A Manhattan Supreme Court judge issued a ruling Friday “permanently” prohibiting New York City from switching its 250,000 retired employees and their elderly or disabled dependents to a privatized Medicare Advantage plan managed by Aetna.

Manhattan Supreme Court Justice Lyle Frank sided with city retirees, finding merit to their argument that the planned switchover violated longstanding guarantees by the city that every active and retired city worker is entitled to city-funded healthcare through a combination of Medicare and other supplemental insurance.

In his decision, Frank ordered the city “permanently enjoined from requiring any City retirees, and their dependents from being removed from their current health insurance plan(s), and from being required to either enroll in an Aetna Medicare Advantage Plan or seek their own health coverage.”

Frank granted the retirees’ petition to stop the switch for the reasons he outlined in a July 6 ruling granting a preliminary injunction. In that decision, Frank wrote that the retirees “have shown that numerous promises were made by the City to then-New York City employees and future retirees that they would receive a Medicare supplemental plan when they retired, and that their first level of coverage once [they] retired would [be] Medicare.”

The administration of Mayor Eric Adams moved to switch retirees as of September 1, adhering to pacts with unions made under former Mayor Bill de Blasio that aimed to save the city $600 million annually.

The Adams administration inked the Aetna deal with the support of the Municipal Labor Committee, a consortium of 102 public sector unions. The MLC voted to approve the Aetna contract in March.

“We are extremely disappointed in this ruling and intend to appeal” Frank’s decision, said mayoral spokesperson Jonah Allon.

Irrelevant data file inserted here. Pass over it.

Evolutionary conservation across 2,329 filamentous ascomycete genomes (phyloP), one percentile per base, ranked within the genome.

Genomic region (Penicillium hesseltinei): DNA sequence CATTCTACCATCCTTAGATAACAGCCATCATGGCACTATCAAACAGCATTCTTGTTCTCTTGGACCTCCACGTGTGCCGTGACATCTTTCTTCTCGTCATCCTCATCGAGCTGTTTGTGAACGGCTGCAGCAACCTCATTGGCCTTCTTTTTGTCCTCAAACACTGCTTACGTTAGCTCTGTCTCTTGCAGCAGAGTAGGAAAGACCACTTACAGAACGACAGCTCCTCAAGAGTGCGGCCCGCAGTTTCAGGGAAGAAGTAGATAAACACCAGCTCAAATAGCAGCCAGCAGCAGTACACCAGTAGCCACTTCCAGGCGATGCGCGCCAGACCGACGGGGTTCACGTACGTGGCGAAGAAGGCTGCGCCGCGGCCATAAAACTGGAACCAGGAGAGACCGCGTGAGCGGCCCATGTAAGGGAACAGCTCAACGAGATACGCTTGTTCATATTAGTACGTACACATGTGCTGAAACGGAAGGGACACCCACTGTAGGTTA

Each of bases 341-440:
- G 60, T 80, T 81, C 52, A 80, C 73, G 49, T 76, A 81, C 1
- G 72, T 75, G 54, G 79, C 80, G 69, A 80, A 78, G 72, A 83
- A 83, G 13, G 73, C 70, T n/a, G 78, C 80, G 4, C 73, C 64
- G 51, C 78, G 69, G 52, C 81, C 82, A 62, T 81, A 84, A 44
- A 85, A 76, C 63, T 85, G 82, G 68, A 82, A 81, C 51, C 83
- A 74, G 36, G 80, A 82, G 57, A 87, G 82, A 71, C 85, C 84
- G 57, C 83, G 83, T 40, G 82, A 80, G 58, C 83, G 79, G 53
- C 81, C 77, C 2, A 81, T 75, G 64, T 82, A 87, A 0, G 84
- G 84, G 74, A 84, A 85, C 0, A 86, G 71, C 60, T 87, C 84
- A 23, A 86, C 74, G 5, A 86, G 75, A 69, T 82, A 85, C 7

“This Medicare Advantage plan, which was negotiated closely with and supported by the Municipal Labor Committee, would improve upon retirees’ current plans, including offering a lower deductible, a cap on out-of-pocket expenses, and new benefits, like transportation, fitness programs, and wellness incentives,” Allon said. “This decision only creates confusion and uncertainty among our retirees.”

The head of the NYC Organization of Public Service Retirees, a lead plaintiff in the case, said she hopes the retirees’ victory will inspire other retirees nationwide to act to prevent their employers and unions “from privatizing the Federal Public Health Benefit of Medicare.”

“This is now the third time in the last two years that courts have had to step in and stop the City from violating retirees’ healthcare rights,” Marianne Pizzitola, the groups’ president, said in a statement Friday afternoon. “We once again call on the City and the Municipal Labor Committee to end their ruthless and unlawful campaign to deprive retired municipal workers of the healthcare benefits they earned.”

It’s not the first time the courts have sided with retired city workers on the issue: Retirees successfully sued last year to block a previous version of the plan. In that case, a judge barred the city’s alternative offer, which would have been allowed retirees to keep their existing Medicare with Medigap health plans — if they paid $191 a month.

The Aetna deal that’s now enjoined was key to locking in an estimated $600 million in annual savings that municipal unions agreed to, in order to help cover the cost of wage boosts and benefits. 

Many retirees have argued that the long-planned switch from traditional Medicare to the privately run Medicare Advantage would increase their health care costs and make it more difficult to get approvals for procedures.

As Frank noted in his prior decision, an attorney representing Aetna acknowledged in court that some people might not be able to keep their doctors under the plan.

A prominent labor historian said the retirees’ victory signals the “beginnings of an effort to create a nationwide movement” to enable retirees to retain their traditional Medicare. 

“I think the New York example shows that if retirees who know how to organize — and after all these people who had experience in the union movement, people who are used to acting together — if they band together and dig in their heels, they can really tie up the city and other government entities into knots,” said Joshua Freeman, professor emeritus at Queens College and a member of the CUNY Professional Staff Congress retiree council.

“They’re pushing back and they have been remarkable in what they’ve achieved in New York City so far — it’s not over, but it’s pretty incredible what’s happened.”